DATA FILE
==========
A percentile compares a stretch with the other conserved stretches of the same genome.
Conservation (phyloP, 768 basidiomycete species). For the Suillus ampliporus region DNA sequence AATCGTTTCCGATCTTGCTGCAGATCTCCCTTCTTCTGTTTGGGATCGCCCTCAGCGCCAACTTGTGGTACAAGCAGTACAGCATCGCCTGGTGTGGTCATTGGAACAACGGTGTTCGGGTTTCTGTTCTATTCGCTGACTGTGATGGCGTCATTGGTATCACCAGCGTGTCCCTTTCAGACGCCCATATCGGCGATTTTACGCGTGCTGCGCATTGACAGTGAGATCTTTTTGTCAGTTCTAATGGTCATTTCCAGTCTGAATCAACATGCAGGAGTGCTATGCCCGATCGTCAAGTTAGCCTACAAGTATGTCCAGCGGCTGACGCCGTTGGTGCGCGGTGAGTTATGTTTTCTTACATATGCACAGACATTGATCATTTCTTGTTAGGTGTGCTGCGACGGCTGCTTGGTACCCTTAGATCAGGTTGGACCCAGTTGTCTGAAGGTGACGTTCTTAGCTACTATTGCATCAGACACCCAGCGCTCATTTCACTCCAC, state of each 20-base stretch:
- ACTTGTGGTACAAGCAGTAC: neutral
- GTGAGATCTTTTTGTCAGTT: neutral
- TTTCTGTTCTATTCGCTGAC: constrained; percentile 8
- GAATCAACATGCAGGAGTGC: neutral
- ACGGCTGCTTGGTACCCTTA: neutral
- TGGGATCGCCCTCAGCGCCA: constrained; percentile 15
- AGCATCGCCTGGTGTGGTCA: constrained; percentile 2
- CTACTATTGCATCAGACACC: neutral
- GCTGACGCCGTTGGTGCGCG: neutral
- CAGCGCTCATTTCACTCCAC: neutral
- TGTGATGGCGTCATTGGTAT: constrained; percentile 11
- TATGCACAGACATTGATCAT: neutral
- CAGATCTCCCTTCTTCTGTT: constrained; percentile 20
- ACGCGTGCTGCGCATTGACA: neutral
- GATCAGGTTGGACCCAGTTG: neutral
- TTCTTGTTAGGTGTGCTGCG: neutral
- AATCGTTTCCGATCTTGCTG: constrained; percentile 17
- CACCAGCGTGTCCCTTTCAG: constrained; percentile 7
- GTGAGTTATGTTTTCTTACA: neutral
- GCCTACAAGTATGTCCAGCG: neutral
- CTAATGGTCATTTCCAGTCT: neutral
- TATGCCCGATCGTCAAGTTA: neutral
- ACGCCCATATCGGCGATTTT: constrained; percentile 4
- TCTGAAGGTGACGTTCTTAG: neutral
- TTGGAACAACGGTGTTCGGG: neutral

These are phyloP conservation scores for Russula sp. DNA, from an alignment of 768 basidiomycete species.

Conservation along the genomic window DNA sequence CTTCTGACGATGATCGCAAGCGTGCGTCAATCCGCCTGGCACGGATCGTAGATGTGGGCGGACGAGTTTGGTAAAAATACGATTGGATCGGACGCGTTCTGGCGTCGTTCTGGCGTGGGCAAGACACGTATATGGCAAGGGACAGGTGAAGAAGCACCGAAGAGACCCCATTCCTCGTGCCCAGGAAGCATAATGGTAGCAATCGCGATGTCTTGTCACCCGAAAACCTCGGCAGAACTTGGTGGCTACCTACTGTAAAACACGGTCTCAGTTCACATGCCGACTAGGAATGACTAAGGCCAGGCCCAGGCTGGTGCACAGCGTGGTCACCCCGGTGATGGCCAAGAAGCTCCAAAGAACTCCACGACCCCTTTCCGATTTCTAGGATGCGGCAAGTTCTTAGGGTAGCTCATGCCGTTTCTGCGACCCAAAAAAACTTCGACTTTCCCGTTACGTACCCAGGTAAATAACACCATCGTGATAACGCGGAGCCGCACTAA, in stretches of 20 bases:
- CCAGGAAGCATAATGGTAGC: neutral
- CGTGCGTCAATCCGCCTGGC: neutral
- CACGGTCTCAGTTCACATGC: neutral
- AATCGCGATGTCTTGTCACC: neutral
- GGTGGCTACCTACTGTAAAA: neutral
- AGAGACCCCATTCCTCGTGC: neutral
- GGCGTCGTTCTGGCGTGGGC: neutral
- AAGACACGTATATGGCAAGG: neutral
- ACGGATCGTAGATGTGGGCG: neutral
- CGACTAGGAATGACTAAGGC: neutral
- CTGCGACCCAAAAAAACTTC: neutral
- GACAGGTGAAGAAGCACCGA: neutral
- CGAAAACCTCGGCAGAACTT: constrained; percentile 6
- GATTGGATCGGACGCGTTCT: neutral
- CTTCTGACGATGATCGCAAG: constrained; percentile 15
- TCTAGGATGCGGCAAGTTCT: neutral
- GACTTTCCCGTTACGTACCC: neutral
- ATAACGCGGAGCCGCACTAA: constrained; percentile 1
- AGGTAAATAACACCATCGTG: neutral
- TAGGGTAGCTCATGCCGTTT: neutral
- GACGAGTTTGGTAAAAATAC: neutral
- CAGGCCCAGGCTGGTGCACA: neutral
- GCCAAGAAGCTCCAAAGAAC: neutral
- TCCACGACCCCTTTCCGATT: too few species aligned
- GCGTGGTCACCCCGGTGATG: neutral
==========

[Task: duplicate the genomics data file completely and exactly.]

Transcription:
A percentile compares a stretch with the other conserved stretches of the same genome.
Conservation (phyloP, 768 basidiomycete species). For the Suillus ampliporus region DNA sequence AATCGTTTCCGATCTTGCTGCAGATCTCCCTTCTTCTGTTTGGGATCGCCCTCAGCGCCAACTTGTGGTACAAGCAGTACAGCATCGCCTGGTGTGGTCATTGGAACAACGGTGTTCGGGTTTCTGTTCTATTCGCTGACTGTGATGGCGTCATTGGTATCACCAGCGTGTCCCTTTCAGACGCCCATATCGGCGATTTTACGCGTGCTGCGCATTGACAGTGAGATCTTTTTGTCAGTTCTAATGGTCATTTCCAGTCTGAATCAACATGCAGGAGTGCTATGCCCGATCGTCAAGTTAGCCTACAAGTATGTCCAGCGGCTGACGCCGTTGGTGCGCGGTGAGTTATGTTTTCTTACATATGCACAGACATTGATCATTTCTTGTTAGGTGTGCTGCGACGGCTGCTTGGTACCCTTAGATCAGGTTGGACCCAGTTGTCTGAAGGTGACGTTCTTAGCTACTATTGCATCAGACACCCAGCGCTCATTTCACTCCAC, state of each 20-base stretch:
- ACTTGTGGTACAAGCAGTAC: neutral
- GTGAGATCTTTTTGTCAGTT: neutral
- TTTCTGTTCTATTCGCTGAC: constrained; percentile 8
- GAATCAACATGCAGGAGTGC: neutral
- ACGGCTGCTTGGTACCCTTA: neutral
- TGGGATCGCCCTCAGCGCCA: constrained; percentile 15
- AGCATCGCCTGGTGTGGTCA: constrained; percentile 2
- CTACTATTGCATCAGACACC: neutral
- GCTGACGCCGTTGGTGCGCG: neutral
- CAGCGCTCATTTCACTCCAC: neutral
- TGTGATGGCGTCATTGGTAT: constrained; percentile 11
- TATGCACAGACATTGATCAT: neutral
- CAGATCTCCCTTCTTCTGTT: constrained; percentile 20
- ACGCGTGCTGCGCATTGACA: neutral
- GATCAGGTTGGACCCAGTTG: neutral
- TTCTTGTTAGGTGTGCTGCG: neutral
- AATCGTTTCCGATCTTGCTG: constrained; percentile 17
- CACCAGCGTGTCCCTTTCAG: constrained; percentile 7
- GTGAGTTATGTTTTCTTACA: neutral
- GCCTACAAGTATGTCCAGCG: neutral
- CTAATGGTCATTTCCAGTCT: neutral
- TATGCCCGATCGTCAAGTTA: neutral
- ACGCCCATATCGGCGATTTT: constrained; percentile 4
- TCTGAAGGTGACGTTCTTAG: neutral
- TTGGAACAACGGTGTTCGGG: neutral

These are phyloP conservation scores for Russula sp. DNA, from an alignment of 768 basidiomycete species.

Conservation along the genomic window DNA sequence CTTCTGACGATGATCGCAAGCGTGCGTCAATCCGCCTGGCACGGATCGTAGATGTGGGCGGACGAGTTTGGTAAAAATACGATTGGATCGGACGCGTTCTGGCGTCGTTCTGGCGTGGGCAAGACACGTATATGGCAAGGGACAGGTGAAGAAGCACCGAAGAGACCCCATTCCTCGTGCCCAGGAAGCATAATGGTAGCAATCGCGATGTCTTGTCACCCGAAAACCTCGGCAGAACTTGGTGGCTACCTACTGTAAAACACGGTCTCAGTTCACATGCCGACTAGGAATGACTAAGGCCAGGCCCAGGCTGGTGCACAGCGTGGTCACCCCGGTGATGGCCAAGAAGCTCCAAAGAACTCCACGACCCCTTTCCGATTTCTAGGATGCGGCAAGTTCTTAGGGTAGCTCATGCCGTTTCTGCGACCCAAAAAAACTTCGACTTTCCCGTTACGTACCCAGGTAAATAACACCATCGTGATAACGCGGAGCCGCACTAA, in stretches of 20 bases:
- CCAGGAAGCATAATGGTAGC: neutral
- CGTGCGTCAATCCGCCTGGC: neutral
- CACGGTCTCAGTTCACATGC: neutral
- AATCGCGATGTCTTGTCACC: neutral
- GGTGGCTACCTACTGTAAAA: neutral
- AGAGACCCCATTCCTCGTGC: neutral
- GGCGTCGTTCTGGCGTGGGC: neutral
- AAGACACGTATATGGCAAGG: neutral
- ACGGATCGTAGATGTGGGCG: neutral
- CGACTAGGAATGACTAAGGC: neutral
- CTGCGACCCAAAAAAACTTC: neutral
- GACAGGTGAAGAAGCACCGA: neutral
- CGAAAACCTCGGCAGAACTT: constrained; percentile 6
- GATTGGATCGGACGCGTTCT: neutral
- CTTCTGACGATGATCGCAAG: constrained; percentile 15
- TCTAGGATGCGGCAAGTTCT: neutral
- GACTTTCCCGTTACGTACCC: neutral
- ATAACGCGGAGCCGCACTAA: constrained; percentile 1
- AGGTAAATAACACCATCGTG: neutral
- TAGGGTAGCTCATGCCGTTT: neutral
- GACGAGTTTGGTAAAAATAC: neutral
- CAGGCCCAGGCTGGTGCACA: neutral
- GCCAAGAAGCTCCAAAGAAC: neutral
- TCCACGACCCCTTTCCGATT: too few species aligned
- GCGTGGTCACCCCGGTGATG: neutral